Alríca wearþ Cristen
Alaric became a Christian [about A. D. 396],
- Ors. 6, 37; Bos. 132, 32 .
Alrica, se Cristenesta cyning, and se mildesta, mid swá lytlum níþe abræc Róme burh, ðæt he bebeád ðæt man nánne man ne slóge, — and eác ðæt man nánuht ne wanode, ne ne yfelode ðæs ðe on ðám cyricum wǽre. And sóna ðæs, on ðam þriddan dæge, hí gefóran út of ðære byrig ágenum willan; swá ðǽr ne wearþ nán hús heora wyllan forbærned
Alaric, the most Christian and the mildest king, sacked Rome with so little violence, that he ordered no one should be slain, — and that nothing should be taken away, or injured, that was in the churches. Soon after that, on the third day, they went out of the city of their own accord; so there was not a single house burnt by their order.
- Ors. 6, 38; Bos. 133, 7 .
Hettulf, Alrícan mæg, Honoriuses sweóstor him to wífe genam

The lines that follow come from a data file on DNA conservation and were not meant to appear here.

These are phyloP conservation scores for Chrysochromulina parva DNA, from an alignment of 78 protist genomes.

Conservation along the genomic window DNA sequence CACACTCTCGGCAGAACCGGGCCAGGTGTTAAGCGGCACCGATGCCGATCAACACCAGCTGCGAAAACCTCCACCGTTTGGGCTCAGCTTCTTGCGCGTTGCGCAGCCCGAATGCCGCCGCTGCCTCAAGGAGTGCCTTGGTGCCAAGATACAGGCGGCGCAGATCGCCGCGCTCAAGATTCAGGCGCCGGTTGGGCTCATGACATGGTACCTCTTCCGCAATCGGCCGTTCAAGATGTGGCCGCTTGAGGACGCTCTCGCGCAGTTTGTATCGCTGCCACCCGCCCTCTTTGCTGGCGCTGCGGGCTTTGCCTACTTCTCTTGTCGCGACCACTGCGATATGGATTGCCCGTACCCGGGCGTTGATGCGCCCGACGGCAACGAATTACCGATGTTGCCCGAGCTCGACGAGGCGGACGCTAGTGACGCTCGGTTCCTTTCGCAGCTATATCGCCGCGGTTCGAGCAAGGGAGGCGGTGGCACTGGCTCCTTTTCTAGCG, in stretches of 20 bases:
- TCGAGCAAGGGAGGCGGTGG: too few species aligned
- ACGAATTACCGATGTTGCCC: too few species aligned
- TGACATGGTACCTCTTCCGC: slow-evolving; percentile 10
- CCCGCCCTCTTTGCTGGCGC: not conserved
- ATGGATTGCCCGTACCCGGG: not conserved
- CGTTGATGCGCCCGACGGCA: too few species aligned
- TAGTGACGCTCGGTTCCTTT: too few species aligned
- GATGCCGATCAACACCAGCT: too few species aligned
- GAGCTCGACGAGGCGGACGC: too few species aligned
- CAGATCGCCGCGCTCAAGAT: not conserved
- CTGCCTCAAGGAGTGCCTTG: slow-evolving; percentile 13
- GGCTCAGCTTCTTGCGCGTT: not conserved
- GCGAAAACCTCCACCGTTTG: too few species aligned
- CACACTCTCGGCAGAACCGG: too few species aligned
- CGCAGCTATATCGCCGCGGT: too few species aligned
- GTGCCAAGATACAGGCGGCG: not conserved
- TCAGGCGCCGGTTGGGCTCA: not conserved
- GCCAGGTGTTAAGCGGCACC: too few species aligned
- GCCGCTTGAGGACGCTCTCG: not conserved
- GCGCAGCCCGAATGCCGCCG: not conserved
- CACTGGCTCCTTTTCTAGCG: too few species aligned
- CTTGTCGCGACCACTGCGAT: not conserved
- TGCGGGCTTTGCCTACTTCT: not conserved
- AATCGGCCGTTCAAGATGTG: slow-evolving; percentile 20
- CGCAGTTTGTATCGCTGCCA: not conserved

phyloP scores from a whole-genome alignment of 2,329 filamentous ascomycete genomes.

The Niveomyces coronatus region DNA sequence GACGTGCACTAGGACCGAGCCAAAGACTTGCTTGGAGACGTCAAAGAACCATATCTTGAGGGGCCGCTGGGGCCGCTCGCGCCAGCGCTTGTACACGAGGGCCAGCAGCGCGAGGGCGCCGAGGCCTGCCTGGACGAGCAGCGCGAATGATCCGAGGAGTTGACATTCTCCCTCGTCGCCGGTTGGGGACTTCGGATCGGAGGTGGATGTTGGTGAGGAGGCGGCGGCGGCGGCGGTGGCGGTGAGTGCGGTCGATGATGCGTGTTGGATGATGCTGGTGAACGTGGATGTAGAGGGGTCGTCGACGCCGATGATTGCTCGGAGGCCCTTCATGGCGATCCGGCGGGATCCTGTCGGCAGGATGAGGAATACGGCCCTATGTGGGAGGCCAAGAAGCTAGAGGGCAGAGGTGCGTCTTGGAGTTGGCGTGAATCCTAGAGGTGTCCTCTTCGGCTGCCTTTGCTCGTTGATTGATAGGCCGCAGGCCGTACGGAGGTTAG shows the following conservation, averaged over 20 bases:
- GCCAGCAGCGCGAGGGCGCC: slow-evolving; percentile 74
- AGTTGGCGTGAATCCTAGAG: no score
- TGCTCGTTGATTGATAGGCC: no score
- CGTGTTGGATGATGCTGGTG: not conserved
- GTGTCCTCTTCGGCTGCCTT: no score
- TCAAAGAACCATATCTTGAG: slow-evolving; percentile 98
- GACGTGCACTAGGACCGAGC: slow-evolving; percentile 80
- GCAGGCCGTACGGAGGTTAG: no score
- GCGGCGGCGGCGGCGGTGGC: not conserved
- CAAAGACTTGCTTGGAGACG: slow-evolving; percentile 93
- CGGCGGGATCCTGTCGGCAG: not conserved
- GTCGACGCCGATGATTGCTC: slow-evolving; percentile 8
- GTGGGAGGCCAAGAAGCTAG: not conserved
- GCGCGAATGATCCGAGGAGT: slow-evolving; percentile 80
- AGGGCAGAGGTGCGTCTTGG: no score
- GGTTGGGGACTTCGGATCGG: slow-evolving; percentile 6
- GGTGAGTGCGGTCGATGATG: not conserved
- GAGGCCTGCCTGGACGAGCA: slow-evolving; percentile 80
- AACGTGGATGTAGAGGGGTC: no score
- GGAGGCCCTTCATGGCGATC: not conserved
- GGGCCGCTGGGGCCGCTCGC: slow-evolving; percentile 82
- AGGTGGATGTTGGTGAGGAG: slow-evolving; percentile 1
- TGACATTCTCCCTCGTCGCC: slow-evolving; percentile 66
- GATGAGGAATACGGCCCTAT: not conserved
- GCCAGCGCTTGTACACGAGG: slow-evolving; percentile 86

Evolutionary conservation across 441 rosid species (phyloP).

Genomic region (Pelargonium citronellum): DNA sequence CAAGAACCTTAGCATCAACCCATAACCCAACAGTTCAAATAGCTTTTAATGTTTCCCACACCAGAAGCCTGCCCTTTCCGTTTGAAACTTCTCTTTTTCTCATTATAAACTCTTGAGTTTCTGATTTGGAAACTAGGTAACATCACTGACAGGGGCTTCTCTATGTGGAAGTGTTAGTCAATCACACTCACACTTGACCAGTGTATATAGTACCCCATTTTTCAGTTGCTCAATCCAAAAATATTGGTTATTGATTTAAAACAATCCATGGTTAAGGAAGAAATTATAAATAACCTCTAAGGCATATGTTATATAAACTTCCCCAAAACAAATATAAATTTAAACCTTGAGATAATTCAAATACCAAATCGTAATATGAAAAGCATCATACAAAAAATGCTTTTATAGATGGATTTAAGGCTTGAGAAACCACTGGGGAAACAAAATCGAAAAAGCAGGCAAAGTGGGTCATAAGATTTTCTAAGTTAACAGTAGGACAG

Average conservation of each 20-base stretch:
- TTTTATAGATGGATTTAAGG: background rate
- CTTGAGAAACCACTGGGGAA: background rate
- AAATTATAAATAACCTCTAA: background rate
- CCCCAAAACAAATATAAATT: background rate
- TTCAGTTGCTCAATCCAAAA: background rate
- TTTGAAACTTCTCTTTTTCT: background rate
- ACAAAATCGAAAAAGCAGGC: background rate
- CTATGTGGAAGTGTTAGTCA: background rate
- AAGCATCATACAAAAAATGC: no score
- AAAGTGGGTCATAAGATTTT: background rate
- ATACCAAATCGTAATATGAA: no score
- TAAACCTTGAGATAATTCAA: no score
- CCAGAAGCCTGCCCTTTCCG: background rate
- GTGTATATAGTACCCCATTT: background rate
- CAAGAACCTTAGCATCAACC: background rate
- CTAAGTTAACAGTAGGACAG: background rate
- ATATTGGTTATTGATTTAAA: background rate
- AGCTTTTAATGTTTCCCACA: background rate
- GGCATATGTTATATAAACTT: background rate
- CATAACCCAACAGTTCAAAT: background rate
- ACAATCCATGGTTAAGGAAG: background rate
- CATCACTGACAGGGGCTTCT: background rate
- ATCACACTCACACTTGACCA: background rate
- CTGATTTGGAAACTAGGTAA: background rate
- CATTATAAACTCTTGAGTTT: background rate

Ataulf, Alaric's kinsman, took the sister of Honorius for his wife,
- Ors. 6, 38; Bos. 133, 14 .
Seó hergung wæs, þurh Alarícum [acc. Lat.] Gotena cyning, geworden
hæc inruptio, per Alarícum regem Gothorum, facta est,
- Bd. 1, 11; S. 480, 11 .
Ðæt Eallríca, Gotona cyning, hyre an-waldes hí beniman woldan
that Alaric, king of the Goths, would deprive her of her power,
- Ors. 2, 1; Bos. 39, 37 .
- Bt. 1; Fox 22 .
Bosworth, Joseph. “Alríca.” In An Anglo-Saxon Dictionary Online, edited by Thomas Northcote Toller, Christ Sean, and Ondřej Tichy. Prague: Faculty of Arts, Charles University, 2014. https://bosworthtoller.com/1516.Checked: 1